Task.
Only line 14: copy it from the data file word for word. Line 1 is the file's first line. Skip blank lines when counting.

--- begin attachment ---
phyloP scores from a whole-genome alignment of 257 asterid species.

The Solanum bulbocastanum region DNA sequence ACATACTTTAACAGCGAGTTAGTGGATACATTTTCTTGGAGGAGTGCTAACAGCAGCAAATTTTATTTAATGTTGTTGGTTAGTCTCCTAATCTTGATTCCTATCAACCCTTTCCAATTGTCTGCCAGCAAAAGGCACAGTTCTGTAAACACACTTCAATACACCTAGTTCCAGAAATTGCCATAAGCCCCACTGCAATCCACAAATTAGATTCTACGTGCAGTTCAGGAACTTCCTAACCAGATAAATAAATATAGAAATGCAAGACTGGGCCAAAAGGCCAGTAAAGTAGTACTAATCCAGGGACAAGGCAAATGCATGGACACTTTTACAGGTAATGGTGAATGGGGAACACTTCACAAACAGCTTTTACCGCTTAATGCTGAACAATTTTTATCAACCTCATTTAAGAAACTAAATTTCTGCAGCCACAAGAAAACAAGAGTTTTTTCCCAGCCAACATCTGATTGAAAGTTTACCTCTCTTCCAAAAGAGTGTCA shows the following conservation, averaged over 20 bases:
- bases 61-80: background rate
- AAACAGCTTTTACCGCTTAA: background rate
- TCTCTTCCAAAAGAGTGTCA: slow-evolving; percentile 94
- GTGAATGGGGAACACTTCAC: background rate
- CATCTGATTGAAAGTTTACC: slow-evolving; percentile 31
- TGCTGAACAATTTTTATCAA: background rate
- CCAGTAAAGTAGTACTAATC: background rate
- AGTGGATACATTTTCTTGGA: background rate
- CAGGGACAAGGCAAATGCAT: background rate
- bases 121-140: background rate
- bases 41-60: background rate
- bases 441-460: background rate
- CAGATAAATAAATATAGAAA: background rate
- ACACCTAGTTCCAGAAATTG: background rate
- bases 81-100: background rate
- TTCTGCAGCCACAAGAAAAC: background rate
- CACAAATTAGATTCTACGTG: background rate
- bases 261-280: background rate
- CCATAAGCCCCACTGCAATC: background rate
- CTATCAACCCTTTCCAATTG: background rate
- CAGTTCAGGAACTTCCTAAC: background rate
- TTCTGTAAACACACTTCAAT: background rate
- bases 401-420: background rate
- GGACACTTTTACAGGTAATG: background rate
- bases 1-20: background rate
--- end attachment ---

- bases 441-460: background rate